Pastor Bob O'Bannon
One thing that can be said about Francis Spufford’s book, “Unapologetic: Why, Despite Everything, Christianity Can Still Make Surprising Emotional Sense,” is that it is utterly unique. I don’t know of any book quite like this. Lots of books seek to make a case for the Christian faith, but few (if any) do it in such gritty, earthy and edgy prose.
This gets to one of my main gripes about contemporary evangelical culture – it’s so tidy and cleaned up. Everything is soft, tame and “nice.” It has no teeth. It doesn’t always deal honestly and candidly with the fact that the world is still fallen. What I find so refreshing about Unapologetic is that Spufford writes in a way that would get the attention of many unbelievers, and one reason, quite frankly, is because he swears so much — even drops the F bomb from time to time. Spufford explains why he does this: “To make a tonal point: to suggest that religious sensibilities are not made of glass, do not need to hide themselves nervously from whole dimensions of human experience” (xiii).
For those not persuaded by that explanation, you should know that Spufford fearlessly takes on the heavyweight atheists like Richard Dawkins and Bertrand Russell (p. 68); affirms a pretty solid understanding of Jesus’ person (“He is as human as we are, but if you meet him, you are also meeting the being responsible for the universe” – p. 108); defends the reliability of the New Testament, especially in contrast to the claims of the lost gospels (ch. 6); offers a persuasive apologetic to the accusation that the church (“the international league of the guilty”) is responsible for so much evil in the world (p. 167-169); and appeals to Jesus’ suffering on the Cross as the only proper theodicy (p. 106).
Best of all, Spufford displays a profound understanding of how sin works in the deep recesses of human hearts. Sin goes overlooked until we notice it in one of those “classic moments of adult failure: when a marriage ends, when a career stalls or crumbles, when a relationship fades away with a child seen only on Saturdays, when the supposedly recreational coke habit turns out to be exercising veto powers over every other hope and dream.” In moments like these, we get a glimpse of “an unflattering vision of yourself as a being whose wants make no sense, don’t harmonize: whose desires, deep down, are discordantly arranged, so that you truly want to possess and you truly want not to, at the very same time.” (p. 28). That’s me!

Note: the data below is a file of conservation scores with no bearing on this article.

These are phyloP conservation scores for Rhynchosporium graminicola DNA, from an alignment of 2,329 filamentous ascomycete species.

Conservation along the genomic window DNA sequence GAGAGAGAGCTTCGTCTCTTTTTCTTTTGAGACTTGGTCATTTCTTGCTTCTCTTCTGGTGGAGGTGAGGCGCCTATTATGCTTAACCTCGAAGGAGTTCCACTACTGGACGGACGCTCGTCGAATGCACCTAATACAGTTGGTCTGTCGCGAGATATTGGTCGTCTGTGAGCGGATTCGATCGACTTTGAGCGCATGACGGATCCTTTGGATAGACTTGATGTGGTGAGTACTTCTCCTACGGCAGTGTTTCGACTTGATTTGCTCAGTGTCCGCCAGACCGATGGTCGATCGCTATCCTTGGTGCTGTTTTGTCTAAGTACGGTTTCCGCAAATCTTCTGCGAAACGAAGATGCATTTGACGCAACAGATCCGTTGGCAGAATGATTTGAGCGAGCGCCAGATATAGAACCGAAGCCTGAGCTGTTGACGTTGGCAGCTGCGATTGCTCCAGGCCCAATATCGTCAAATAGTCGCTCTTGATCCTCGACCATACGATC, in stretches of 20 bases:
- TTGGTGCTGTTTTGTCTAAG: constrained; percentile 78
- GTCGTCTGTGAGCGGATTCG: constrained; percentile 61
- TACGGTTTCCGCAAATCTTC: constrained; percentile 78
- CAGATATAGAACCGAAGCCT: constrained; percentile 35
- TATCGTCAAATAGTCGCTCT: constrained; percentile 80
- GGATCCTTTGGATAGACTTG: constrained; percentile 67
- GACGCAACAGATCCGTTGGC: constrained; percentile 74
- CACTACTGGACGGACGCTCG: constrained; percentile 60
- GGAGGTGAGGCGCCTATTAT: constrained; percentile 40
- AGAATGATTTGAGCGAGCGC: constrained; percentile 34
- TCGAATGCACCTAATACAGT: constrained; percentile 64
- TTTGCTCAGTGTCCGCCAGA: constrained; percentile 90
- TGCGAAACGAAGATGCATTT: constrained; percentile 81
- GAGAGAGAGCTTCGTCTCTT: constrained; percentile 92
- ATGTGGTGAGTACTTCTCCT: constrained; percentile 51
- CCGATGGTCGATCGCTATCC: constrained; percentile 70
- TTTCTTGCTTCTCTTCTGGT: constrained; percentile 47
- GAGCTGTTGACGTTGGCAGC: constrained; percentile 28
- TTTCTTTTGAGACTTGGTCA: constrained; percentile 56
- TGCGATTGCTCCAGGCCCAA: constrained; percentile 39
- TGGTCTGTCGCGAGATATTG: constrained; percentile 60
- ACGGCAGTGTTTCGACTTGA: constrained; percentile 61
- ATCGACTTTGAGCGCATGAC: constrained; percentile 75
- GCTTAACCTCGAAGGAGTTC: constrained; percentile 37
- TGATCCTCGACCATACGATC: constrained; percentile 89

So far so good. But for every brilliant point made by Spufford, there was a counteracting doctrinal error that took the wind out of the book’s sails. Spufford denies the historicity of the Genesis creation account (101). He denies God’s immanence by saying He’s remote and withdrawn (87). He says Jesus is “weirdly unbothered by sex” (116), and gives the impression that just about any sexual practice is A-OK with God (“Where consenting adults are concerned, we ought to be as uninterested in lists of forbidden sexual acts as we are in lists of forbidden foods” – p. 188). And he flatly denies the existence of hell, saying, “We went ahead and decided to do without it some time ago” (p. 179), as if it’s up to us to determine whether hell exists or not.
This is perhaps the biggest problem with Spufford’s views: he implies that God’s ways are subject to changing human conventions. Spufford writes, “a God of everything who loves us would have to behave as love requires” (p. 99). Here he makes “love” to be some kind of eternal constant to which everything else is subject, as if god were accountable to Love. Mr. Spufford, it is God who defines love, not the other way around.
This book is sharply written. It is witty, insightful, and engaging all the way through. Honestly, I wish more Christians wrote like Spufford (but maybe with less F words). When I started this book, I was thinking this would be the one I could give to all my unbelieving friends, that this would be the one that would get their attention, make them think, earn their respect. But I can’t do it. For every one step forward in this book, there are two steps backward. It’s a respectable effort that indeed makes emotional sense, but in the end leads to doctrinal confusion.